Seething Wells Water - Surbiton’s Hidden Heritage







Anyone who has walked or driven along the Portsmouth Road, Seething Wells in Surbiton and past the old water works and reservoirs will have probably done so without realising the importance of these sites in the story of public health in Great Britain and the defeat of Cholera in this country and abroad.

A great deal of this story is visible to the naked eye, the water beds, engine houses and coal stores. There is also much that lies beneath our feet. Massive Victorian tunnels and pipes still exist under the ground, created to allow barges to deliver coal to pumping stations via rail. Massive pipes to take water from the ground breaking filter beds and more pipes to take this precious clean water into London.

These are no ordinary waterworks - these are the waterworks that allowed Dr John Snow to prove that Cholera was ‘waterborne’ and put an end to the outbreaks of the disease that haunted towns and cities.

During 2011 and early 2012 a group of local volunteers worked to find out about the story of Seething Wells Water, what it was, who worked there, why it is there and how it helped defeat King Cholera.  Our website, which is growing, will tell you this story, and show you some of the original documents we used to find it.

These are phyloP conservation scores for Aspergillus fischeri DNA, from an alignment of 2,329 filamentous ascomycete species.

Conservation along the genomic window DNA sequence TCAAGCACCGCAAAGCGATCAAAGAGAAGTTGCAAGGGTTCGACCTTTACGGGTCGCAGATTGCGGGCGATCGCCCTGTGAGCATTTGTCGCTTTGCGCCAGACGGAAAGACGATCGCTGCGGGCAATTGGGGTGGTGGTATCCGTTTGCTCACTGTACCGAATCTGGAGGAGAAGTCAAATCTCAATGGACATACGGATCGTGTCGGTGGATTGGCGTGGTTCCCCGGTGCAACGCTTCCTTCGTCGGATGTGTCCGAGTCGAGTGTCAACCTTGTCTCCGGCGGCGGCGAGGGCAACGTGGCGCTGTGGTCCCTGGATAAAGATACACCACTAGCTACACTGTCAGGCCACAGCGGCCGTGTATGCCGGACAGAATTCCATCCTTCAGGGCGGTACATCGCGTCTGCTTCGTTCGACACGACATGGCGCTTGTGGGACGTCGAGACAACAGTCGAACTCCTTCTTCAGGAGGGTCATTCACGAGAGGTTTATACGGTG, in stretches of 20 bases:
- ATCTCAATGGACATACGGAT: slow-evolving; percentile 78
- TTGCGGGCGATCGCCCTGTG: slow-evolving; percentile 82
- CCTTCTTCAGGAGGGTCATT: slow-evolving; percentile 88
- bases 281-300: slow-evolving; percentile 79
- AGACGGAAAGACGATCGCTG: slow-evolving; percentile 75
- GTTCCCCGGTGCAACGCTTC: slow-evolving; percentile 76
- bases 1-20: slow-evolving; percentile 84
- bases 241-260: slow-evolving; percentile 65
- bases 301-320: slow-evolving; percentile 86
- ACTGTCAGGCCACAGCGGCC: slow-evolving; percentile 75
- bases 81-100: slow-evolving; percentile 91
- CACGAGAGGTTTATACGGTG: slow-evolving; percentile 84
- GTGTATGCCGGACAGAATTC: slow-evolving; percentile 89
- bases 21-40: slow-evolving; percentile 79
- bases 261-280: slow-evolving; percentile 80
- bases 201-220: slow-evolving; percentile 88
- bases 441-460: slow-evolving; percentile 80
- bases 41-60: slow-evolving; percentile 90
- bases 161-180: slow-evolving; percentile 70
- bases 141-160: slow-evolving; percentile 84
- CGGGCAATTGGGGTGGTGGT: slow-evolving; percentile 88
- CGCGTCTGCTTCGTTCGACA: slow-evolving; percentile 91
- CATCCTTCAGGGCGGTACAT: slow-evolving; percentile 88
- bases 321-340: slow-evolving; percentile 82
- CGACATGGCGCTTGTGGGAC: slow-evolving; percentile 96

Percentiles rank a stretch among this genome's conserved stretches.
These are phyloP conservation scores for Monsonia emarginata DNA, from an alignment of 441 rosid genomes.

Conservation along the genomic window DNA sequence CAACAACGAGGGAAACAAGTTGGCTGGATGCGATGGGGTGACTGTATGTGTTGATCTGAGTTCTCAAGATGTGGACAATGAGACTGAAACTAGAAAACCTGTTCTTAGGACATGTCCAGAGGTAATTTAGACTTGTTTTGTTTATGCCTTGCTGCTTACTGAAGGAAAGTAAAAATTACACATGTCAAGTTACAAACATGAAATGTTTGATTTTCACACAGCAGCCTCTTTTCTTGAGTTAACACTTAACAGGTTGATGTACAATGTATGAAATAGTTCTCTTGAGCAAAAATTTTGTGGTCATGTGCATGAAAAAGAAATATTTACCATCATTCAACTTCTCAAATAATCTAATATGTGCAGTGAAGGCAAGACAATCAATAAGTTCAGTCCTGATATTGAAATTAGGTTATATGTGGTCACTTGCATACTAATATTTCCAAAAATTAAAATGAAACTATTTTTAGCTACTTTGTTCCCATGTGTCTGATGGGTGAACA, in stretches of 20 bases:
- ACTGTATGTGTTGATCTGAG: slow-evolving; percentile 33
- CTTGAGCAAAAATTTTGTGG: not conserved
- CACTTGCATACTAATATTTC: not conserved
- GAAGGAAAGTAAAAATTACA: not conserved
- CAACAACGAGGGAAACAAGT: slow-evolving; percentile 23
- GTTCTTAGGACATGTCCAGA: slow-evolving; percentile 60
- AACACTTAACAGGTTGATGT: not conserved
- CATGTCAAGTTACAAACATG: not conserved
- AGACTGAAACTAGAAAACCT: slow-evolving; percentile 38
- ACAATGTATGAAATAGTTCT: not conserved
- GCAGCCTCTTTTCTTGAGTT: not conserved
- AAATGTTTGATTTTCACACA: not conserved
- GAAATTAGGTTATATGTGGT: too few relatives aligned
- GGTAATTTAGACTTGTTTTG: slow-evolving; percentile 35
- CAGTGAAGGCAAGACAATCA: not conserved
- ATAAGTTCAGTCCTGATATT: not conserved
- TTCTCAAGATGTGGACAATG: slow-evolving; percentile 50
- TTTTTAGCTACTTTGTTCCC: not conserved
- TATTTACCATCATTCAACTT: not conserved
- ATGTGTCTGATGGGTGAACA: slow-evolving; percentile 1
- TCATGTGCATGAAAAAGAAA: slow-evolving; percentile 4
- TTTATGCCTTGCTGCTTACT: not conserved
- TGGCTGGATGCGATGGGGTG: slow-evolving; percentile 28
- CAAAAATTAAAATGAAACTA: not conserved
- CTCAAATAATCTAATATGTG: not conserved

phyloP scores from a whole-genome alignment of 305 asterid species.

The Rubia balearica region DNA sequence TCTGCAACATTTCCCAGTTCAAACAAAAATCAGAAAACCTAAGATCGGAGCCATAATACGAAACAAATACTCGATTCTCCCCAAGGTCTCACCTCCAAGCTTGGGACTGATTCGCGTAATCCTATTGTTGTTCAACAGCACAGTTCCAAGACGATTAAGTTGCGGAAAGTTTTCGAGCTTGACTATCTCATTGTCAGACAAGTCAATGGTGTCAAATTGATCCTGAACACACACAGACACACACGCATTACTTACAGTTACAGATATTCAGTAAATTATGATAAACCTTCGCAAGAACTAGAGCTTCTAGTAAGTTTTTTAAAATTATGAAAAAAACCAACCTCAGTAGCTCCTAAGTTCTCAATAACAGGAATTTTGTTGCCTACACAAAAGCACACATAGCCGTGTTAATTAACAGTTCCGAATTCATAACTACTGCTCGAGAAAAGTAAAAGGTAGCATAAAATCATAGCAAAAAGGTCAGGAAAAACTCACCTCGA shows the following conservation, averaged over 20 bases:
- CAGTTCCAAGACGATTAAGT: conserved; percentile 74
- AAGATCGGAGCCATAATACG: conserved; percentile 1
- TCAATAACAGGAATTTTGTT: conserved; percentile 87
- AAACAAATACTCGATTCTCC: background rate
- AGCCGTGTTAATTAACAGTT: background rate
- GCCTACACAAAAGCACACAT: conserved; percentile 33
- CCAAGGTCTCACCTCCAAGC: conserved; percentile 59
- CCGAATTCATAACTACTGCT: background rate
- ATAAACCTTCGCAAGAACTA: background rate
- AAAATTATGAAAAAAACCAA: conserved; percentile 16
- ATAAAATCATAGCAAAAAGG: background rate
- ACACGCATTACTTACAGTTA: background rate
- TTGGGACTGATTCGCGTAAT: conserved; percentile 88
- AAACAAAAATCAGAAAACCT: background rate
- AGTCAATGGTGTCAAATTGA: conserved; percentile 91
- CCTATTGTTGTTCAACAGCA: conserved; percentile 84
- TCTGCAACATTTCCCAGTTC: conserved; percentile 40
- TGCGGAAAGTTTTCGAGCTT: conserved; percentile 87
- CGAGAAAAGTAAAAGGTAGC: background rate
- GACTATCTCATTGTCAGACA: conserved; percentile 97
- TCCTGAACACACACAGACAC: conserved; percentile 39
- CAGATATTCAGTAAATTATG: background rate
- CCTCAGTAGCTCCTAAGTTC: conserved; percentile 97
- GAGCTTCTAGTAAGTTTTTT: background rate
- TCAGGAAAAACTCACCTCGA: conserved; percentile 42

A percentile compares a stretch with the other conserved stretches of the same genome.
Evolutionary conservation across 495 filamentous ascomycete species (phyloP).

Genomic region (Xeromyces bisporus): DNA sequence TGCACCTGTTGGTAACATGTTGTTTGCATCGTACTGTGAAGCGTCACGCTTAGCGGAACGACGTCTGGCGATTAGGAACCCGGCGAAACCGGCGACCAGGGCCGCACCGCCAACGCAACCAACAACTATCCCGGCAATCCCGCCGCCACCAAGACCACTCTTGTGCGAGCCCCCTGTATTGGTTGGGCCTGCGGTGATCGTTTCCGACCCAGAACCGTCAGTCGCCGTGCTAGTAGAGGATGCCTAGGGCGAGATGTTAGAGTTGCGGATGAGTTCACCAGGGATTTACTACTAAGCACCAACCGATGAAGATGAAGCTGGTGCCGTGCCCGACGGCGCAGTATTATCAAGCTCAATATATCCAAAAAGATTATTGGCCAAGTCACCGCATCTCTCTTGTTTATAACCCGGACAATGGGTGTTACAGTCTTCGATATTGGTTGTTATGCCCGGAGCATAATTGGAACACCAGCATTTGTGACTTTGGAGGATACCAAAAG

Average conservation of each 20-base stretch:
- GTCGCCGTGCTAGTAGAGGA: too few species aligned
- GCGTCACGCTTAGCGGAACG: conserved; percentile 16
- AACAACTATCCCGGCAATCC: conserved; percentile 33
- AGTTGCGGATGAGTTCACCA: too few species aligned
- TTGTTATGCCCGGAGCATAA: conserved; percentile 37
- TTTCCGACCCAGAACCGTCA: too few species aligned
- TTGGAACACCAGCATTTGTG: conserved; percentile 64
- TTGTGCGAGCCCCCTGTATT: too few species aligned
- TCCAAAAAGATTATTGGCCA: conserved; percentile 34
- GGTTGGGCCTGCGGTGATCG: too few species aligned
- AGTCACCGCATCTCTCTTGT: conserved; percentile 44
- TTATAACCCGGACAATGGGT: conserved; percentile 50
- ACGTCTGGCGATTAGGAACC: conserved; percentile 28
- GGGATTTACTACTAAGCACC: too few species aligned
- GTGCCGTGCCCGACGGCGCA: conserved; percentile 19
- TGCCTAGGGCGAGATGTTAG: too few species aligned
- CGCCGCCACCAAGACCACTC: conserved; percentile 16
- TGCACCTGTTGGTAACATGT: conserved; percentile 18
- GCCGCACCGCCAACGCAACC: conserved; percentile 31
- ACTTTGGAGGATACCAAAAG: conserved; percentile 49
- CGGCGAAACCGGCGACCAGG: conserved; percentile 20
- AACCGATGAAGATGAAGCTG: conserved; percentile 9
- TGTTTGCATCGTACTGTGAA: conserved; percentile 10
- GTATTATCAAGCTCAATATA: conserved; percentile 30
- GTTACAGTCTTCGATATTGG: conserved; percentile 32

We still want to find out more. We want to find people in our community who are interested in the heritage that sits on our doorsteps and would like to help investigate all aspects of this remarkable site and its role in developing public health in this country.

If you want to find out more or get involved then email

The Ordnance Atlas of Suburban London in 1888 shows the location of the Lambeth Waterworks Company, thirty-six years after it relocated the intake in 1852 to supply cleaner River Thames water to the people of London. 

click here for TOUR DATES and DETAILS 
To see a timeline of the events relating to this
project click on this boxTimelines.html
photograph by Tangle Photography